Borys Wrzesnewskyj, Member of Parliament for Etobicoke Centre, recently introduced a Private Members’ Motion (M-163) seeking to establish an Ambassador for Women, Peace, and Security. This concept of women, peace, and security has been advanced by the international community since 2000 (PDF), but it seems Canada is starting to take it more seriously, with a newly updated National Action Plan and “theory of change”.
Canada’s approach has received mixed reviews from both the media and some civil society groups. That gender inequality is intimately linked to and exacerbates armed conflict is clear. The importance of women to building peace can’t be overstated. For instance, the full and active inclusion of women during negotiations significantly increases the chances of reaching lasting peace agreements.1 Quakers might be dubious about some types of inclusion of women though – like the notion that to achieve a more secure or peaceful world we need more women serving in the military. CFSC would suggest that new approaches to peacebuilding are needed, not just greater involvement by women in the same generally unsuccessful and often deeply harmful approaches. One under-used option is unarmed civilian protection. Groups that Quakers and others have been very involved with, such as Christian Peacemaker Teams, Peace Brigades International, and Nonviolent Peaceforce, have long achieved very high levels of leadership by women in direct protection of women, girls, men, and boys. Some female Friends have also expressed to me their discomfort with being held up as needing special protection when men and boys are also victims of violence (including sexual violence) and when there are many other reasons to want to stop wars.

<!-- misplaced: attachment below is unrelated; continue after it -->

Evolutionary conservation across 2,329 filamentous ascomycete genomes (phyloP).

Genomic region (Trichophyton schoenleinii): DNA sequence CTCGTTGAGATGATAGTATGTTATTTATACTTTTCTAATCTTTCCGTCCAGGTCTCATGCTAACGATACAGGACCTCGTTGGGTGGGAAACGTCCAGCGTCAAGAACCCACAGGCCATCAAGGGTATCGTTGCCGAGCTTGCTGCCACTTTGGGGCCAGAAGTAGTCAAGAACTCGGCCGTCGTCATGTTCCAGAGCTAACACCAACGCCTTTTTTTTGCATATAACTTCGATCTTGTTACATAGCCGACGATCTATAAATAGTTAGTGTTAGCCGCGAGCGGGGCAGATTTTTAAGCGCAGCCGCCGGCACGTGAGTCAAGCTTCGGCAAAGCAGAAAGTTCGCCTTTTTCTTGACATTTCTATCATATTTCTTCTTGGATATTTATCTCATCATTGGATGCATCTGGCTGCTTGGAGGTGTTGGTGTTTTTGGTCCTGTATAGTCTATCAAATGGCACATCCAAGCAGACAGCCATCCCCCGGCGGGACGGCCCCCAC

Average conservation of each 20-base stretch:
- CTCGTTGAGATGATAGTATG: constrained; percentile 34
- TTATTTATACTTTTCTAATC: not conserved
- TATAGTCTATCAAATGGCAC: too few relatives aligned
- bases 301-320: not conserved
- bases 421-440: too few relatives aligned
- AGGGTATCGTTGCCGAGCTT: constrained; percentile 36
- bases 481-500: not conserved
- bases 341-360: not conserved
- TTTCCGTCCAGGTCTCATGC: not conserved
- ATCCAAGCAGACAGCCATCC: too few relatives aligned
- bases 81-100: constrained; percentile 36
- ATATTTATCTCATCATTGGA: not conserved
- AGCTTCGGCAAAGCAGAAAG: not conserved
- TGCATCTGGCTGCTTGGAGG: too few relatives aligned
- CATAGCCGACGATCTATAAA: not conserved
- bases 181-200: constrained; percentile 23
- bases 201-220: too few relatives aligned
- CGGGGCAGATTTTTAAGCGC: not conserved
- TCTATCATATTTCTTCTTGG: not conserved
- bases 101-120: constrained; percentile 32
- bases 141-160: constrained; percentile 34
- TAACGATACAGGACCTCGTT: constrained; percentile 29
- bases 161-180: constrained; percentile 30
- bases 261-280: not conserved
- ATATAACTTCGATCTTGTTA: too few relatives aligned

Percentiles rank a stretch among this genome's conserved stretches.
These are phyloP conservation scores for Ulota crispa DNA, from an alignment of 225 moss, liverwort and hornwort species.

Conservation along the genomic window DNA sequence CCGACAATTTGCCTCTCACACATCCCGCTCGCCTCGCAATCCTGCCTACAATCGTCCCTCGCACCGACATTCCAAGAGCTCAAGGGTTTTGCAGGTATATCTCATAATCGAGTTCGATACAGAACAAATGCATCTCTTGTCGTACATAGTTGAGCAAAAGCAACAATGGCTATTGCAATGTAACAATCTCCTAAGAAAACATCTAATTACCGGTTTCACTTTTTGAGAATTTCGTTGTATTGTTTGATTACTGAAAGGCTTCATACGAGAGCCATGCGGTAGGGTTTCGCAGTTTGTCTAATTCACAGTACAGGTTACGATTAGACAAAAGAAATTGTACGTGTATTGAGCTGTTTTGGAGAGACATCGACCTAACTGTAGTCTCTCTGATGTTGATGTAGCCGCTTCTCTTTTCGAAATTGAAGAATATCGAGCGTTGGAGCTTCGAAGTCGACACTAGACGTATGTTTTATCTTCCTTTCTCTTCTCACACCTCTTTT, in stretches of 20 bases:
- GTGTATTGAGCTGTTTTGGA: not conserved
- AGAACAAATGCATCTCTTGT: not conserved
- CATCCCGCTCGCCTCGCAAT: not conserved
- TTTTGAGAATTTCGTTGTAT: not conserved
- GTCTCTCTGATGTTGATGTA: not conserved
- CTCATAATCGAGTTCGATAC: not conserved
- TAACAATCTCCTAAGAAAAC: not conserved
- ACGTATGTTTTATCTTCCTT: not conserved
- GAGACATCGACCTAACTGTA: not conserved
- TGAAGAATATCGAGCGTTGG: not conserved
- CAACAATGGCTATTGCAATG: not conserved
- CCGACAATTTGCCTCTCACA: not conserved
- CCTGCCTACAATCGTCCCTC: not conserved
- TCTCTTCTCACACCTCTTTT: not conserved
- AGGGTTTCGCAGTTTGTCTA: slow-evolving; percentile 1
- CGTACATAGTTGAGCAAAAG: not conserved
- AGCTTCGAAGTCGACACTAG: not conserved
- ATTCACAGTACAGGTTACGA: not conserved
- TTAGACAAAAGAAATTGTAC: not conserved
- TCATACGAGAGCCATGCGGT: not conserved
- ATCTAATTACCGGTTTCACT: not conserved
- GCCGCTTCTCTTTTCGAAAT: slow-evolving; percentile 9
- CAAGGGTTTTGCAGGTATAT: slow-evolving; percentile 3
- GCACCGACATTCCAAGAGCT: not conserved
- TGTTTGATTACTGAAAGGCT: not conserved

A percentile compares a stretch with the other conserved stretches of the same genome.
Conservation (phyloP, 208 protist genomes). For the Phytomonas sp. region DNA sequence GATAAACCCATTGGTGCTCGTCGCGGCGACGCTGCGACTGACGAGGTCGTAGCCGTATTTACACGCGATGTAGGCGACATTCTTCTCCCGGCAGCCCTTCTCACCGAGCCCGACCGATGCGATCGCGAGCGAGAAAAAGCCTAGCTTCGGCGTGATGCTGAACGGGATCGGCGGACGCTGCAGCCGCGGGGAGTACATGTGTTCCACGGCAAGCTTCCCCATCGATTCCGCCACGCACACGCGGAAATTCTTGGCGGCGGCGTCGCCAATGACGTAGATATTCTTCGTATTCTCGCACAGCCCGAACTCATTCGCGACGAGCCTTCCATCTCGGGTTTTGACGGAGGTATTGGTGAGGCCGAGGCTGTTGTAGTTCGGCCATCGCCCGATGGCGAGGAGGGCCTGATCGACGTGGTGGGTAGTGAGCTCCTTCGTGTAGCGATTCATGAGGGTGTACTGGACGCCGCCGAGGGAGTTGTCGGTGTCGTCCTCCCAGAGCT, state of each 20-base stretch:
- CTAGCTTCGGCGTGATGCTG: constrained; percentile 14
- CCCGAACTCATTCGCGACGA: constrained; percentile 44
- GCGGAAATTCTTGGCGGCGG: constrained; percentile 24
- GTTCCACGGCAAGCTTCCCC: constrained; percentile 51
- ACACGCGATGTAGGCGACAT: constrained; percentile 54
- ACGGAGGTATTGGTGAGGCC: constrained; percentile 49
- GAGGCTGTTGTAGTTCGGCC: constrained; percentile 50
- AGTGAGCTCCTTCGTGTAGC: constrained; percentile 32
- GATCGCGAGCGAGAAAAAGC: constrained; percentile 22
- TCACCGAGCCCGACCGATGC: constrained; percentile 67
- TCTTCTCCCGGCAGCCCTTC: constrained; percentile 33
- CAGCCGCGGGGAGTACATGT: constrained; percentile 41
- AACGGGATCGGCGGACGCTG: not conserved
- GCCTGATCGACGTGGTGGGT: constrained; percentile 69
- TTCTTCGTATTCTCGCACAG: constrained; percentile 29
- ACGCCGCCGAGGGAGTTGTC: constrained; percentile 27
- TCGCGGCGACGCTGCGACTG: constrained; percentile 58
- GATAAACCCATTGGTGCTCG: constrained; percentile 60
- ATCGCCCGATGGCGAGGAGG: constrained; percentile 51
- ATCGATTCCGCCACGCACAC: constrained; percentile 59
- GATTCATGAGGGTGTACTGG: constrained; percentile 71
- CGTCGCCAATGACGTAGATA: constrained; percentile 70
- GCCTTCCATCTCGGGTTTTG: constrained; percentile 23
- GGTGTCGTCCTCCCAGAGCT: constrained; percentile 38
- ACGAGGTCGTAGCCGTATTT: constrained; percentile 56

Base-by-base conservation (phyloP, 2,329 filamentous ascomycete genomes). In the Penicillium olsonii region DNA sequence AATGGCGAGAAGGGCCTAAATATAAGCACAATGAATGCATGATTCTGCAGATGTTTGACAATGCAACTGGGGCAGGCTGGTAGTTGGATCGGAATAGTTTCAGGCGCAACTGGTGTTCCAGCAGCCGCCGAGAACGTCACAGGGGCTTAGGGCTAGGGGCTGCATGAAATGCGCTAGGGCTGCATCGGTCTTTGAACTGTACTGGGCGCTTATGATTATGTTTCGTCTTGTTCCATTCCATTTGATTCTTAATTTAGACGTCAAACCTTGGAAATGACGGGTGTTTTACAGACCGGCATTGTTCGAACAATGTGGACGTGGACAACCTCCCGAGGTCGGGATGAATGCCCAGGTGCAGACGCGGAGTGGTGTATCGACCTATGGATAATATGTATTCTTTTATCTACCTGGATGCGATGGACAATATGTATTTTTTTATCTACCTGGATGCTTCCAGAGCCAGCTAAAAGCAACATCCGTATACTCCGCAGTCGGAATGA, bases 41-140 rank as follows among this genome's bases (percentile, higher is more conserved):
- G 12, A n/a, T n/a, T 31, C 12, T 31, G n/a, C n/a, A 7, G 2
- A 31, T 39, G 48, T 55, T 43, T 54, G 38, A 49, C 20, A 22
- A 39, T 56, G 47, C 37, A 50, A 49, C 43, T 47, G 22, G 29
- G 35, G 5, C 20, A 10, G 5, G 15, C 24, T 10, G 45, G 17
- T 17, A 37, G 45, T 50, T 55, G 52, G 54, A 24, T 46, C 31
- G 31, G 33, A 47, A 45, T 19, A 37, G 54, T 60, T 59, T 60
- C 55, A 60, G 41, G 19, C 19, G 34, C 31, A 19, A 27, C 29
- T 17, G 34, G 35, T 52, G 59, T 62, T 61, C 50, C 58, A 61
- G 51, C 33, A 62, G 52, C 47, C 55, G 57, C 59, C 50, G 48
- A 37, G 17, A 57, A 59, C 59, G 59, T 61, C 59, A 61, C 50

There is one particularly positive element of M-163 that is worth highlighting. I welcome that the motion acknowledges “Canada’s own challenges, including gender-based violence and underlying gender inequality” and the need to “develop a framework to implement the Women, Peace and Security agenda domestically.” This fits well with CFSC’s belief that peace must be built everywhere, not just in countries coming out of recent wars. Too often we in relatively rich and stable places think of peacebuilding as something that just needs to happen elsewhere.